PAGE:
The Left ties itself into knots over the issue of market choice, mostly because the Right have hijacked the idea that only in the market can you have choice, a choice that can only be provided by the private sector. These knots are not just academic. In Britain we see the New Labour Government and their progressive critics locked in an increasingly bitter dispute about choice in the NHS and public services as a whole. Without commenting on the particulars of that debate, it is certainly the case that there is much confusion over the political concepts of ‘markets’ and ‘choice’. If it can work through these problems, the Left could eventually become the champions of both.
Leaving aside the important, but theoretical questions of the market, let’s start with a simple assertion: any process that involves allocation of resources is, or has the characteristics of, a market (I accept that this assertion alone would be worthy of many and lengthy disputations). So using this assertion, let’s look at one ‘choice’ that a few fortunate people are able to avail of in the housing market.
Threshold operates a highly successful housing programme in Gilabbey Court in Cork. The scheme assists prospective first-time buyers by providing them with quality rental accommodation while actively assisting them to save for home purchase.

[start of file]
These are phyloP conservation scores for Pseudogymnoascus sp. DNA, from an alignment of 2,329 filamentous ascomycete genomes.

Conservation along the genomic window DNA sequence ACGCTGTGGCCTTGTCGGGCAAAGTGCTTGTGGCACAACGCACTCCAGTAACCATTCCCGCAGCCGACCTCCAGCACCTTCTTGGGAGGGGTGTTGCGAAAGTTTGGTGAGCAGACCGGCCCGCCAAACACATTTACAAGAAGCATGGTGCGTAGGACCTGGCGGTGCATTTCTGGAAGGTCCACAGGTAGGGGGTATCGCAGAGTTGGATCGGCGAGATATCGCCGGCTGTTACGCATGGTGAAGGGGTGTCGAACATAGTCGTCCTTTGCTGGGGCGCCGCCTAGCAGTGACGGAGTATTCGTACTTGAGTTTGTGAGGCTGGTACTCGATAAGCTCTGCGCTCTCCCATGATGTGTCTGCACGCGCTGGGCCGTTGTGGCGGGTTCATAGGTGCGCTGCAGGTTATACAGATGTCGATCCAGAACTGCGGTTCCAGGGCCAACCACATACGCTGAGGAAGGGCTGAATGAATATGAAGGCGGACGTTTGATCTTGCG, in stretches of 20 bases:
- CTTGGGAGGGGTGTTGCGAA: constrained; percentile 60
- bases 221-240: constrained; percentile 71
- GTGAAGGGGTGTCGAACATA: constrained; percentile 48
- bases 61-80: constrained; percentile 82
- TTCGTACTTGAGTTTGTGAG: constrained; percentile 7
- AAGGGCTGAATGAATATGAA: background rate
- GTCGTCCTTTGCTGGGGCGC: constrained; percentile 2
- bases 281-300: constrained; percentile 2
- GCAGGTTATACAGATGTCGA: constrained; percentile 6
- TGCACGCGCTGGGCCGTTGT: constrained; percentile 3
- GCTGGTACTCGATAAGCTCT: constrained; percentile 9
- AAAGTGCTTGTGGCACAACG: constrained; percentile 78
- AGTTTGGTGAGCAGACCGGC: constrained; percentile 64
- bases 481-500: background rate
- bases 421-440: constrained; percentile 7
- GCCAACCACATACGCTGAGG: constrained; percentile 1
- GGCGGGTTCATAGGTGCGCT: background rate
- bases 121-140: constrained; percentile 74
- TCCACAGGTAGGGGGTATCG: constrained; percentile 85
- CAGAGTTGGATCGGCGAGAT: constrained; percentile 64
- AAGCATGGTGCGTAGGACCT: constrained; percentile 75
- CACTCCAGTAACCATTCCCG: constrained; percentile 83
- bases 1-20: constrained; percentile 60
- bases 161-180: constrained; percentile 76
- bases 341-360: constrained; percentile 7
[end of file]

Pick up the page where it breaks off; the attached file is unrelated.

A major problem for families in the rental market is obtaining quality accommodation. Such housing is costly and they may have to sacrifice their ability to save for home-ownership. Therefore, many are forced to live in cheaper, sub-standard accommodation in order to save. The vicious circle is, though, that cheaper housing may still limit their ability to save (increased heating costs, for example, in poorly insulated rooms). If they try to purchase a home it may be with crippling mortgage costs or in out of the way places where they pile up transport-to-work-and-amenities costs. Everywhere they turn they face obstacles. And part of the reason is the lack of choice.
At Gilabbey Court couples and families can rent quality and affordable accommodation for up to two years while saving for a home. Threshold works with tenants on budgeting, money management and various housing options. If tenants purchase a house on leaving the scheme they will get back half of all their rent paid in the form of a housing grant.
The scheme is highly successful: Ninety-nine percent of Gilabbey Court tenants succeed - Threshold has assisted nearly 70 couples and families to purchase a home of their own. A recent study showed that most participants stay at Gilabbey Court for the full two years. The average house purchase grant/rent rebate is €7,600 while the average deposit saved by tenants is €15,000. The typical price paid for a house in 2002 (most recent data) was €165,000. Successful tenants state that owning a home of their own would have been impossible without Threshold’s assistance.